Samsung's unannounced Galaxy S4 smartphone has made its first appearance in a benchmark listing, which seemingly confirms the device being powered by eight cores.
Outed by Antutu Benchmarks, a Korean variant (SHV-E300S) and an international variant (GT-I9500) are listed. According to the benchmark, the Galaxy S4 boasts Samsung's Exynos 5 Octa processor -- the world's first eight-core mobile processor -- clocked at 1.8GHz. It'll apparently launch with Android 4.2.1 Jelly Bean.
Other rumored features of the Galaxy S4 include an eight-core Mali-T658 GPU, 4.99-inch SuperAMOLED full HD display, at least 2 GB of RAM, a rear 13-megapixel camera and a front-facing 2-megapixel front facing snapper.
Although it failed to make an appearance at CES 2013, Samsung has confirmed the existence of the Galaxy S4 and said it won't launch until May at the earliest.
The device has previously been rumored to feature Samsung's eight-core processor, as well as sporting its flexible OLED display. As for the screen itself, if a Samsung CES 2013 roadmap is anything to go by, it's seemingly 4.99-inches and offers a full HD 1080p resolution.
If you guys need an editor I'll gladly take the job.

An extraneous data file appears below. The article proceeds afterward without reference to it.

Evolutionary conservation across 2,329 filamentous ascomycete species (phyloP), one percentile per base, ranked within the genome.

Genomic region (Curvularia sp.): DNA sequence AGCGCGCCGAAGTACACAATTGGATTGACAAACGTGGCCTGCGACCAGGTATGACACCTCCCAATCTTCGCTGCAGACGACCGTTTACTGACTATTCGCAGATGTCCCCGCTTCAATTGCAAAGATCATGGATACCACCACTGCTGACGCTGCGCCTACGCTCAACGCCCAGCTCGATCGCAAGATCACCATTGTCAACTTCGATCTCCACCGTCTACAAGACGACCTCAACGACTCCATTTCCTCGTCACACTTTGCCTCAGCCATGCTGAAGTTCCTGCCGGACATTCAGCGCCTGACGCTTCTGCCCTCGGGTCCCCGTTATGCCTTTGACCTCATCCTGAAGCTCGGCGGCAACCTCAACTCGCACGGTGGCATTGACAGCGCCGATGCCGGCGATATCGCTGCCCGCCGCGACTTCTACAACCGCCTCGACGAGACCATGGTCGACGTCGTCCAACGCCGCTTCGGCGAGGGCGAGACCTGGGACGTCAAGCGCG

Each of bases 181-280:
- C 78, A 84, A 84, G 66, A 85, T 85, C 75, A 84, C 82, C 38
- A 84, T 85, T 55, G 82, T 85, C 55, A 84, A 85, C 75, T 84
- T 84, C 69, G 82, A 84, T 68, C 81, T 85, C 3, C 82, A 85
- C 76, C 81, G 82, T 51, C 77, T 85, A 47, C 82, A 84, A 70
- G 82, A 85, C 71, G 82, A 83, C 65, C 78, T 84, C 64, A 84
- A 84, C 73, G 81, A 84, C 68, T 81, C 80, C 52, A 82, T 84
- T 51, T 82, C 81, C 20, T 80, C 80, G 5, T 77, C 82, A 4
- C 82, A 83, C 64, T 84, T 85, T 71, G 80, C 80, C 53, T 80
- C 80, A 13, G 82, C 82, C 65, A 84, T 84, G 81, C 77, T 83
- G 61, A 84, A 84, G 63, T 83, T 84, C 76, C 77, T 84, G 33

Not only that, but does anything actually use them? Outside of a few select markets in Pc software I don't think anything else uses 8 cores, and you won't be running that software on your android phone.
So what is the point? I can understand technology needs to advance, but how about we get our batteries advanced before the CPU (Which already had as many cores) Or maybe lower power higher performance CPU/GPUs and ram? And lower power hungry screens too, those AMOLED I'm sure are not very power efficient.
I like my phone to be capable don't get me wrong, but it seems to me instead of stuffing in more cores at the same speed but greater power needs, we need to first make a battery to power them for longer then 8 hours at full use. (Or less)
My SII suits me fine right now, but when it dies, or I need a new one, I'd like to get one that will have power to make it through the workday, preferably a lot longer then that. Maybe they let you toggle off cores or something I don't know.
The developer of Ubuntu is going to have a long uphill battle against Google... Even Microsoft is performing somewhat poorly against Apple and Google despite devoting its full attention.